Ridin’ for the Brand



Donnie was sitting on his porch when we passed. It had been three days since the hurricane. His house was missing half its shingles, and the city had no power or water. Next door, workmen were ripping up the damaged rubber roof of a business, in order to put down plastic tarps that locals call “blue roofs.”

But Donnie’s American flag was flying. His little dogs were in the yard on leashes to keep them back from a downed line. His door was open to the air.

“Just a man in his abode, grateful to be alive,” he said.

Donnie was shirtless and wore kid-glove moccasins with fringe and a rodeo buckle with a big R on it. The plywood on his windows had been spray-painted with slogans:


MAGA Trump 2020

Ridin’ 4 the Brand

The Law West of Ryan St!! TX [with a ranch brand]


He said the slogan about the law meant he and neighbors helped the police keep order in this town, west of Ryan Street.

“The ‘Ridin’ has to do with cowboy stuff,” he said. He said he owns a ranch elsewhere in Louisiana but is not sure they will be in business after this. He said he loved that reality show about cowboys in Alabama. He was in love with that guy’s wife in the show.

“She wouldn’t stand a chance if I got around her,” he said, covering his chest with one arm.

Donnie had been in Lake Charles for three hurricanes: Ike, Rita, and now Laura. He had made a little saferoom in his hallway for the storm and rode it out sitting on his ice cooler, praying.

“I’m Catholic,” he said, “and would call myself a good Christian, but there are a few things I might need to be forgiven for along the way.”

Forecasts had predicted as much as nine feet of flooding in the city, but that had not come to pass. He thought maybe the prayer did the trick.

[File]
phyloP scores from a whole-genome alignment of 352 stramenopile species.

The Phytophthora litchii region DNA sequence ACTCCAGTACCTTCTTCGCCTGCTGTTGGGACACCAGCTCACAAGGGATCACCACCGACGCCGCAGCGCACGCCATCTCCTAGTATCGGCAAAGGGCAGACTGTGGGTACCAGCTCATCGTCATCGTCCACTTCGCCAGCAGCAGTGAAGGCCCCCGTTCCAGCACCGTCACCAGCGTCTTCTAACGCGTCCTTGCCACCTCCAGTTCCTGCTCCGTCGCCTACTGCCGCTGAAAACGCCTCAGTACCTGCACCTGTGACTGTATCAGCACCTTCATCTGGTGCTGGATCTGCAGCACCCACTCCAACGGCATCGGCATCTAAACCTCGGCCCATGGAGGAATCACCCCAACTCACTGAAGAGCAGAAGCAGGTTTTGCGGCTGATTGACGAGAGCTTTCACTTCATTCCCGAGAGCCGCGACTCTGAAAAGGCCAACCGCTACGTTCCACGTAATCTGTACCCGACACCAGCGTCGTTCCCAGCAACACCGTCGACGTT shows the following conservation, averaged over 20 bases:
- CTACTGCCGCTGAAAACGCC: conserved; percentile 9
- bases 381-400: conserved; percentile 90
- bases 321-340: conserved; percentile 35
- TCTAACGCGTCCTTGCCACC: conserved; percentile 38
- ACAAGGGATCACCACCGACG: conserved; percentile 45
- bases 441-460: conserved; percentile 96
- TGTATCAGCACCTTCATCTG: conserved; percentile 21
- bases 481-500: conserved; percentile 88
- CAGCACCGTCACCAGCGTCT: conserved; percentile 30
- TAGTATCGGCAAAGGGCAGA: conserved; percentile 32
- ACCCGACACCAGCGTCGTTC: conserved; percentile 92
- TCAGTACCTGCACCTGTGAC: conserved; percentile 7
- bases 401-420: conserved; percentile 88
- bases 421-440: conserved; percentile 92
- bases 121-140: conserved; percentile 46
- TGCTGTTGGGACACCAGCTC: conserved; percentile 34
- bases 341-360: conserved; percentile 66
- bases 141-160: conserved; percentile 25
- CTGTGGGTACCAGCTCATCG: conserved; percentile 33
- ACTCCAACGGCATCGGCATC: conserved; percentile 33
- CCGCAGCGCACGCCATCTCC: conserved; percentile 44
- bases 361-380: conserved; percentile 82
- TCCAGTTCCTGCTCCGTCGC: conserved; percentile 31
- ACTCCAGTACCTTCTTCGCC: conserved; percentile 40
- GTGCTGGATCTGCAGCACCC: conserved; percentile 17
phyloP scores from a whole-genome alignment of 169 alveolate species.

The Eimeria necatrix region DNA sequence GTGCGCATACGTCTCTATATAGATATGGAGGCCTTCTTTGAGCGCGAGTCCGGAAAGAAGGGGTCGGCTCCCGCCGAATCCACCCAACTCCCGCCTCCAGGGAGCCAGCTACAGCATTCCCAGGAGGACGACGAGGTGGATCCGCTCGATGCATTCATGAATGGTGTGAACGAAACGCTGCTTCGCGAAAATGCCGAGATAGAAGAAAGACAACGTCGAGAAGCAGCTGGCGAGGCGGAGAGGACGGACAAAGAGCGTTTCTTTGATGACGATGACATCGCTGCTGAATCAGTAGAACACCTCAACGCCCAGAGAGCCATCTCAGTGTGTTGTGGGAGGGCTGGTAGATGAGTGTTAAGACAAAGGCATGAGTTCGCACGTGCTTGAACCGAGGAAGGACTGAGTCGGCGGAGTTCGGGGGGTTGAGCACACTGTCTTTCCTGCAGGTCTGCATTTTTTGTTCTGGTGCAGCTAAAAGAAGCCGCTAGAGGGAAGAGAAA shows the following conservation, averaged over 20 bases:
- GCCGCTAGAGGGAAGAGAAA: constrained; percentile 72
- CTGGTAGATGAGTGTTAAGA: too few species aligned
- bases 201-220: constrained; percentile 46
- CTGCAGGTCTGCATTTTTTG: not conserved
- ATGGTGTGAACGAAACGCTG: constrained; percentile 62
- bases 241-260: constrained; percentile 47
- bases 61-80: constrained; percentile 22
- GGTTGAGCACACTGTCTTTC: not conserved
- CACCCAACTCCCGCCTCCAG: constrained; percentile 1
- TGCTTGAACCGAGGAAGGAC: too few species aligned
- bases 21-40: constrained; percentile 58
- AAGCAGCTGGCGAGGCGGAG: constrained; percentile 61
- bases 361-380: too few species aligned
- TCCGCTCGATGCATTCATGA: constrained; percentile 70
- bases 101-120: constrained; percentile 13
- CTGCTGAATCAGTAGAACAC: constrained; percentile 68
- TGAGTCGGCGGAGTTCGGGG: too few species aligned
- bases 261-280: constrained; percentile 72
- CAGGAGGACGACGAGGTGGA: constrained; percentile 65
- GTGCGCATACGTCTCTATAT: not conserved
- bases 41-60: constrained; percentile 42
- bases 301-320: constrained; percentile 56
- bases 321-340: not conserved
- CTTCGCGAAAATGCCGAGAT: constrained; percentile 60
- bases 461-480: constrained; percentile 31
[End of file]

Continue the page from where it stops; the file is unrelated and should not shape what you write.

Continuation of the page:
“All these people going past and they don’t seem to be doing anything,” he said from his vantage on the porch. “Except the National Guard, carrying loads of bricks from downtown.” He figured a building must have collapsed but had not been down there, though it was a few blocks away. The President had visited the city the day before.

Donnie asked if there were a bunch of people voting for Trump in St. Louis. He was glad to hear there were. He grinned and called, “I don’t want to have to change my deal to Ridin’ with Biden!”


Read more by John Griswold here.

John Griswold

John Griswold is a staff writer at The Common Reader. His most recent book is a collection of essays, The Age of Clear Profit: Essays on Home and the Narrow Road (UGA Press 2022). His previous collection was Pirates You Don’t Know, and Other Adventures in the Examined Life. He has also published a novel, A Democracy of Ghosts, and a narrative nonfiction book, Herrin: The Brief History of an Infamous American City. He was the founding Series Editor of Crux, a literary nonfiction book series at University of Georgia Press. His work has been included and listed as notable in Best American anthologies.